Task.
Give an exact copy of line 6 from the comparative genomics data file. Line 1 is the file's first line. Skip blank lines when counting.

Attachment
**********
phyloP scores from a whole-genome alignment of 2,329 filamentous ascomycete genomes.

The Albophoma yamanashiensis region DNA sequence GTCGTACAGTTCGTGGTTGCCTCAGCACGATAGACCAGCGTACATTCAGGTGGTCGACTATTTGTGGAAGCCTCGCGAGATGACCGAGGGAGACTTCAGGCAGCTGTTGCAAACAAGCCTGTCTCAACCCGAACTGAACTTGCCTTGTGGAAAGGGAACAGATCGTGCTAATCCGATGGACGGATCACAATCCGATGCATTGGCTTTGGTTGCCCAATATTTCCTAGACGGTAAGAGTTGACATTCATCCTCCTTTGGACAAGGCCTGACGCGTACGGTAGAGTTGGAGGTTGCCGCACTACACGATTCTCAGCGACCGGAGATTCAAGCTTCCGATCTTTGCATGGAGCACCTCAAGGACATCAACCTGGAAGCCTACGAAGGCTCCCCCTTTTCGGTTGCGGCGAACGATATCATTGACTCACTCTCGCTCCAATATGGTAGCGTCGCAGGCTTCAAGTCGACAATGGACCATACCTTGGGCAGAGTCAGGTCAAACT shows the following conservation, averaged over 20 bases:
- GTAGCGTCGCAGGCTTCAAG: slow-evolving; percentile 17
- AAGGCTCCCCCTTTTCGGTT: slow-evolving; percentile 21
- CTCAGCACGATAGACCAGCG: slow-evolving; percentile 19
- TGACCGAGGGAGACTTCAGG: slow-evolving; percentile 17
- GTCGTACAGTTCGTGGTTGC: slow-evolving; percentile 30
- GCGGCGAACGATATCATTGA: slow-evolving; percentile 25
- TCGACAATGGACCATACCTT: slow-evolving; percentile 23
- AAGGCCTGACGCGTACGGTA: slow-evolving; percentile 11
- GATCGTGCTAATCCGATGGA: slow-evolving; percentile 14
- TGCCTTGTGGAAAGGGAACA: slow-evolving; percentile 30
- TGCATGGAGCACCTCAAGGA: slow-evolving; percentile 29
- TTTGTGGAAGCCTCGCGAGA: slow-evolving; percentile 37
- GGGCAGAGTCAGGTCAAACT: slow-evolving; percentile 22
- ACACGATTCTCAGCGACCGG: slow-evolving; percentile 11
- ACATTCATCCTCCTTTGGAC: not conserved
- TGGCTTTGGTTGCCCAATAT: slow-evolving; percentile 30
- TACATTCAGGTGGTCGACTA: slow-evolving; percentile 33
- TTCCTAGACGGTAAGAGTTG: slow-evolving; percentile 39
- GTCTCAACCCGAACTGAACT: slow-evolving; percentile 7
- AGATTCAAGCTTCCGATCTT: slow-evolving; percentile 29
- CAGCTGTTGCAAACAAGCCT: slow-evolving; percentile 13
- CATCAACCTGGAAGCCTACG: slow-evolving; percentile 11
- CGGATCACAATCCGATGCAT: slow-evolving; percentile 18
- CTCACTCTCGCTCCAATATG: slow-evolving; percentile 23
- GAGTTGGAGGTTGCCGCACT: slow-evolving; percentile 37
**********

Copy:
- TGACCGAGGGAGACTTCAGG: slow-evolving; percentile 17